Given the contradictions I and others have raised, the cab rank is, in practice, an optional rule, rather than a mandatory one.


Just Anonymous

You haven’t raised any real contradictions at all.

As others have pointed out, it is perfectly permissible to decline to act if you are too busy or if you are not being offered a proper fee.

You are correct to say that chambers are (generally) carefully marketed. It is absolutely correct that (for example) some are predominantly known for defendant work and others for claimant work. That is a natural consequence of the legal marketplace: solicitors often prefer to use counsel they perceive as being ‘defendant’ or ‘claimant’ depending on which they are acting for.

None of that affects the fundamental point that we do not (or should not) reject instructions merely because we dislike the client or disapprove of the law supporting his/her legal position.


Ash from Pokemon

Your answer merely reiterates the usual de jure arguments for cab rank.

Interestingly, you haven’t addressed the point regarding commercial conflicts, and how barristers quietly decline instructions out of expediency. It’s futile to deny that this happens in practice.

Let’s put it another way. How often does the BSB sanction barristers for breaching Rule C29-30 of the BSB Handbook? If there are any recent cases that shed light on this, then those would be most welcome to the debate

However, if the rule isn’t enforced in principle, then it isn’t much of a rule in practice.



The best example is a set of chambers who regularly represent the police. Do you think if a claimant offered to pay the same rate paid by police to bring a claim against the police a barrister within that set would do it? Of course not.

Likewise re defence only sets.

Just Anonymous

I did not specifically mention commercial conflicts because the point is a bad one and life is short. We are obliged to refuse instructions where there is a genuine conflict of interest between ourselves and the client. So what you raise as a ‘contradiction’ is, once again, another well-established and uncontroversial exception.

And I repeat the fundamental point that neither of you clearly have any response to: “we do not (or should not) reject instructions merely because we dislike the client or disapprove of the law supporting his/her legal position.”

I appreciate that the pair of you have strong opinions that the cab rank rule is not followed in practice. However, neither of you offer any evidence to support those opinions (whether in the form of relevant experience or otherwise). Thus, it is unclear why you think those opinions merit any weight.


“we do not (or should not) reject instructions merely because we dislike the client or disapprove of the law supporting his/her legal position.”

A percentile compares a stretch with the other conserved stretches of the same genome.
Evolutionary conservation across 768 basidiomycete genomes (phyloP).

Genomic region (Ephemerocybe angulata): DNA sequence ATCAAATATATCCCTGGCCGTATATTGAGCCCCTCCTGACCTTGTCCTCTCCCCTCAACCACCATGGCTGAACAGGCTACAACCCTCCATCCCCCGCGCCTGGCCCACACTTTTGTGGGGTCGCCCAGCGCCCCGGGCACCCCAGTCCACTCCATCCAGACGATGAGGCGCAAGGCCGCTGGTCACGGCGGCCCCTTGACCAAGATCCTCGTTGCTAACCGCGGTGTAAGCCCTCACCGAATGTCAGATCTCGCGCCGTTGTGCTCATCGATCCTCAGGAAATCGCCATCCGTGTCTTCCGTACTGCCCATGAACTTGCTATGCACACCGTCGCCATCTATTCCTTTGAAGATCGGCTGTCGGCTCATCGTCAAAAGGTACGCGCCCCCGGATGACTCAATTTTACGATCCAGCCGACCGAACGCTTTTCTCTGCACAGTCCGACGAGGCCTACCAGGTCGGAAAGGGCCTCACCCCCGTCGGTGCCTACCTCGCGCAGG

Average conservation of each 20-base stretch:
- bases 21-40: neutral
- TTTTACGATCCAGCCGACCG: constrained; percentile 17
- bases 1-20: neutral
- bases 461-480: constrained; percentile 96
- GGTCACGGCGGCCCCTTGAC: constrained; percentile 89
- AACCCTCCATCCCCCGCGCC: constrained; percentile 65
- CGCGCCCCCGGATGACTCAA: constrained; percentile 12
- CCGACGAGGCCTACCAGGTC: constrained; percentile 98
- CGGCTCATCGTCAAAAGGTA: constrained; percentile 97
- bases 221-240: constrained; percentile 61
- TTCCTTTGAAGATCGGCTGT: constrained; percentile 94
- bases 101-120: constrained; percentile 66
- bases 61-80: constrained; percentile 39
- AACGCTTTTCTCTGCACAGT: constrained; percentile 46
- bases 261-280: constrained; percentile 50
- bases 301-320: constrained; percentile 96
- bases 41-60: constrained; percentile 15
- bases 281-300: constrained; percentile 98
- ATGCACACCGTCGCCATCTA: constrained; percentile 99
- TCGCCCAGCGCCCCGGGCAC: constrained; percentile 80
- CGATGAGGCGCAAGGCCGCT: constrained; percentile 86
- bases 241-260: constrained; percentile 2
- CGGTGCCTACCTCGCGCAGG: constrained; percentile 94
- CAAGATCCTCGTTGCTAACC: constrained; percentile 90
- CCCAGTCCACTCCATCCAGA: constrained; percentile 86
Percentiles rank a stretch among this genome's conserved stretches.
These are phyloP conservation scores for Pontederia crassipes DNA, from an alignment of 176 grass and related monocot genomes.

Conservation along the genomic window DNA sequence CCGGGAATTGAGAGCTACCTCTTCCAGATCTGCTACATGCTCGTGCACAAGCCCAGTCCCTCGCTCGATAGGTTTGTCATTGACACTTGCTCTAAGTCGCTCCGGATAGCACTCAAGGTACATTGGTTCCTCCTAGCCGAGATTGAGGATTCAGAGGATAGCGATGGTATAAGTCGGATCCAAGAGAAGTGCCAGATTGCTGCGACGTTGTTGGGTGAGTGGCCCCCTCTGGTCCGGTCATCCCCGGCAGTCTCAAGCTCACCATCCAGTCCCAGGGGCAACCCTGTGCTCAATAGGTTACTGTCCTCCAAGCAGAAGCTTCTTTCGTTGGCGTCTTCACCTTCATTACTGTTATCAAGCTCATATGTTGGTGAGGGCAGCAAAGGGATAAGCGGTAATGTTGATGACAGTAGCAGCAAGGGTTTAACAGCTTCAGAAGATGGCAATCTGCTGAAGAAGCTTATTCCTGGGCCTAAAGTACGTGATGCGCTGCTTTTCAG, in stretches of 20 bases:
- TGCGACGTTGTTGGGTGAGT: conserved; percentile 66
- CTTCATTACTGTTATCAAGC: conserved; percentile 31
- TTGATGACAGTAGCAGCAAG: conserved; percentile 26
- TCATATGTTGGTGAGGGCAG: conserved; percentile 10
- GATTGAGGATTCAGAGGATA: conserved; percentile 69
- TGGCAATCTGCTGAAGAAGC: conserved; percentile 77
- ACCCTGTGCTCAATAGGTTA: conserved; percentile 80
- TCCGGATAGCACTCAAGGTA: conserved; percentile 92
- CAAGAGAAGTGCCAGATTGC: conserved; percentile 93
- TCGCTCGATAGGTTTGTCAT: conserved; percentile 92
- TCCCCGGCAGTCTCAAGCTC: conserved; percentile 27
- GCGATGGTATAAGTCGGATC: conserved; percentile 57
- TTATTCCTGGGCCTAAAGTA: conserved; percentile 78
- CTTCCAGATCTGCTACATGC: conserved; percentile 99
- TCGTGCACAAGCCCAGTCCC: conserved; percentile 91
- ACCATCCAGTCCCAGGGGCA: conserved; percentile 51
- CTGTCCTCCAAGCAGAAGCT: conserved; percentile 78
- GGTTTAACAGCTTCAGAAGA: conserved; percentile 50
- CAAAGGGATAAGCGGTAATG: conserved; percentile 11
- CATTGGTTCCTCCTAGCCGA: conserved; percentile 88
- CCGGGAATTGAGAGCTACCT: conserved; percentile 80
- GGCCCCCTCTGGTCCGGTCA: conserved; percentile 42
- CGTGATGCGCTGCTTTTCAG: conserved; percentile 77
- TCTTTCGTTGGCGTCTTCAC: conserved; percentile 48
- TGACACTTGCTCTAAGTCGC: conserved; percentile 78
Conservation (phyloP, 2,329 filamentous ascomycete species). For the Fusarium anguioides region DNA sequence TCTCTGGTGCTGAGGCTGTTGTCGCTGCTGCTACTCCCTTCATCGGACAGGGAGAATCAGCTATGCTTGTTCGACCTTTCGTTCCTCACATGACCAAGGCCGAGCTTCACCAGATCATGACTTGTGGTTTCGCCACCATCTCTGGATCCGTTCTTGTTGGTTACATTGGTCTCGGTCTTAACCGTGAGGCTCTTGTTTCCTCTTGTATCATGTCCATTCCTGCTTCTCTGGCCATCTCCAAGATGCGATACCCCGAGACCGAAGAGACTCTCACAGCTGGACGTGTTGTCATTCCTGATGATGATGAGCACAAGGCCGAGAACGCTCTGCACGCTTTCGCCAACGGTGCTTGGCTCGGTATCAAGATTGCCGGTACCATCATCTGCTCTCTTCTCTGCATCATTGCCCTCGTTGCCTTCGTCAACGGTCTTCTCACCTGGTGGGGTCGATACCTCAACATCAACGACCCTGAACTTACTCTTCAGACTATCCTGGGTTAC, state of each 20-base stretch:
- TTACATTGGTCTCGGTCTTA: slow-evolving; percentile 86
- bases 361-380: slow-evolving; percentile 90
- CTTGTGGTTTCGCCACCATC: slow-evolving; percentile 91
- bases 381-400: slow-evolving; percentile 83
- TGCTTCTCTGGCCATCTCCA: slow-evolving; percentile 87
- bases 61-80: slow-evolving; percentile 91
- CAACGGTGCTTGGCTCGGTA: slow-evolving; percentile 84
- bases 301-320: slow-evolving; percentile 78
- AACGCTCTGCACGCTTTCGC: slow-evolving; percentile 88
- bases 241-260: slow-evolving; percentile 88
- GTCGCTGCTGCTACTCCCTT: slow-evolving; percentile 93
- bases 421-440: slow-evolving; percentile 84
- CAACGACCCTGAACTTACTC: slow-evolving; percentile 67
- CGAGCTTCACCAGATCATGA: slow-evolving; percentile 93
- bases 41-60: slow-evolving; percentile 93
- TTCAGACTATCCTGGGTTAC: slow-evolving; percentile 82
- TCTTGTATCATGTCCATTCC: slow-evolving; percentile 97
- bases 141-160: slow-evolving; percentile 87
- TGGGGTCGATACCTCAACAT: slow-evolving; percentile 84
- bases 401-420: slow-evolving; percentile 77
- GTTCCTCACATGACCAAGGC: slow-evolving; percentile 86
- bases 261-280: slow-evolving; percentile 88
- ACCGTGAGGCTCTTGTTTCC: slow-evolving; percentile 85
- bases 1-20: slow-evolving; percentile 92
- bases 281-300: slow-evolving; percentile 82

This is a very narrow definition of cab rank rule.

Cab rank rule is the obligation on barristers to take on any case if they have capacity and fee is appropriate.

This would mean, for example, chambers who are defence only – you believe this is entirely coincidental?

Or chambers who only represent the police (we all know which ones) – coincidence?

That is not to mention the huge fee range across the bar. As barristers’ fees are not set by the regulator, the reality is most barristers will only act for certain clients because they are the only ones who can afford their feee.


Example 1: there is a well known set who only defend. They will *never* prosecute. Do you think that is a breach of the cab rank rule?

If it’s a breach why hasn’t the regulator taken action against the members of that set or the set as a whole?

Example 2: well known set who only act for police. They will never act for claimant bringing claim against police. Is that a breach of cab rank rule?

None of these examples are a secret.

You are completely ignoring the reality that breach of the cab rank rule is so widespread as to be a myth. There are too many examples of breaches for it to be a rule.

I prefer Uber, just to avoid speaking to cabbies

Cabbie, if a barrister holds themselves out as having expertise acting for the prosecution or defence then they are entitled to take the position that they can decline work outside their expertise. Your comments seem to show a consistent theme of being angry, bitter, thinking you know a lot and exposing your ignorance. So you’d be a great cabbie.


If a barristers says they specialise in police law but only has expertise in defending the police and not in representing claimant’s bringing claims against the police then they probably ought not to be allowed to practise.

Likewise criminal law specialist who can only defend or prosecute.

I will ignore your ad hominem attack as it adds nothing to this discussion.

I prefer Uber, just to avoid speaking to cabbies

Thank you, you have proved all the points in my previous post quite nicely. Why are you so bitter and obsessed about this when you know nothing about it? Let it go, darling. Let it go.

You should use your time learning how to ensure verbs and nouns agree and how apostrophes work. Poor basic grammar does mean you come across as a thick angry ignorant online cliché.


You are definitely a student. Ciao.

I prefer Uber, just to avoid speaking to cabbies

Cabbie, descending into clichéd deflection now? Très amusant.